What on earth is Palladio’s “Le terme dei Romani”?

When I started this little series on the Baths of Constantine, one of my references (from Wikipedia) was “Palladio, Le Terme, pl.XIV”.  A quick search revealed that this was Le terme dei Romani disegnate da Andrea Palladio e ripubblicate con la giunta di alcune osservazioni da Ottavio Bertotti Scamozzi giusta l’esemplare del lord co. di Burlingthon impresso in Londra l’anno 1732, Vicenza: Francesco Modena, 1785; or a reprint thereof.

The 1785 edition can be viewed online here, but not downloaded.  This example is a double volume, first in Italian and then in French, with the plates at the end.  A version scanned by the Getty – the plates were done badly – may be found at Archive.org here.  Some useful notes on the volume are at the Soane Collection here.

But Palladio lived in the 16th century.  One web page suggested that his plan of the baths should be dated “after 1570”.  He certainly wasn’t publishing material in 1785.  So what on earth was this volume?  Was it really Palladio’s material?

To add confusion, this volume is also sometimes listed as “volume 5” of Le fabbriche e i designi di Andrea Palladio, as for instance in this 1843 edition at Archive.org here.

So what do we have here?

 Palladio based himself in the Venice area, so he did not live in Rome.  Instead he made visits at various points in his career to sketch monuments.  He produced ground plans, and also reconstructed elevations and sections.  The latter are not archaeologically accurate.  The buildings were in ruins, and his reconstructions are just that.  The plans vary.  While many are based on Palladio’s own survey of the remains, at least some are based on previous drawings, earlier sources that Palladio studied and copied in the studio.[1]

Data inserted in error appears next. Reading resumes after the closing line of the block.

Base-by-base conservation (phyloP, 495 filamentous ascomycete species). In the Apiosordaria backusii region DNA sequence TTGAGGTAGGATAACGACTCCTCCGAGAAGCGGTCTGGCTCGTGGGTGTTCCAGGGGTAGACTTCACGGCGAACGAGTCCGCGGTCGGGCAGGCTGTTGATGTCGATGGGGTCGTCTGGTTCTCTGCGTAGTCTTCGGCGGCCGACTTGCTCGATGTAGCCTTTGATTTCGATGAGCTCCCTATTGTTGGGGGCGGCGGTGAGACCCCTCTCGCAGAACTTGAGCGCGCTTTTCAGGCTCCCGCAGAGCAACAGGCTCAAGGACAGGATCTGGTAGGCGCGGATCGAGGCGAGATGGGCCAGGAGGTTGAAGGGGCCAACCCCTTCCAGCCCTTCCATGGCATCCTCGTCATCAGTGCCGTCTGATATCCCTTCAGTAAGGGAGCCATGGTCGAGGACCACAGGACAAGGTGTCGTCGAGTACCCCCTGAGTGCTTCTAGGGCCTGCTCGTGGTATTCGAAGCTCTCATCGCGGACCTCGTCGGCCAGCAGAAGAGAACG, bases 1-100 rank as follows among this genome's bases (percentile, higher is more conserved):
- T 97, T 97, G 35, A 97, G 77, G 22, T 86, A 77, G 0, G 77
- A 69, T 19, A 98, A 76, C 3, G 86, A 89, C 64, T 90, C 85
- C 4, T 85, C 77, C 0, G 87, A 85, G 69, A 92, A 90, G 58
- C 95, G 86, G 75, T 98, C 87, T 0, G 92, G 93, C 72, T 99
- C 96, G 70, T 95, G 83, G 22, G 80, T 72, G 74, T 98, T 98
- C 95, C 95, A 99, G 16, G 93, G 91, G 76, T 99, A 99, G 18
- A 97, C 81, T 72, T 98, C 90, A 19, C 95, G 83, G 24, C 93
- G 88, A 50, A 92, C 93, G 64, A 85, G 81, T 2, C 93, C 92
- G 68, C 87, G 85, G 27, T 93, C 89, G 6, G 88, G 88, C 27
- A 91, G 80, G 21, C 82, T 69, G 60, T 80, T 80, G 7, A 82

Palladio himself worked in three stages.  Firstly he sketched the building freehand on the site, with measurements.  Secondly the field sketch was transcribed back in the studio to produce a clean copy.  Finally this preparatory drawing was translated into a reconstructed plan of the complex.  Alterations could take place at each stage, as Palladio studied what he had.  Not all of these stages are preserved.  The freehand sketch of the Baths of Constantine has not survived, for instance.

The sketches, plans, elevations and sections of the Roman baths were something that Palladio worked on throughout his career, with the intention of publishing.  But he never did.  A four volume set of works on architecture did appear, the I Quattro Libri dell’Achitettura (Venice, 1570).  These were translated into English and French, and did much to help those who wanted to build in the classical style.  Interestingly he had little influence in Germany; a translation into German only completed two volumes before being abandoned.[2]

Meanwhile unpublished material by Palladio still circulated.  In 1613 architect-to-be Inigo Jones visited Italy for several months, carrying with him a 1601 reprint of Palladio’s book.  During the tour, he acquired a large number of drawings by Palladio.  Some he acquired from Palladio’s pupil, Vincenzo Scammozzi, others from Palladio’s surviving son Silla.   These passed through a series of hands until they were purchased by Richard Boyle, 3rd Earl of Burlington in 1721 as part of a purchase of drawings and books for which he paid £170.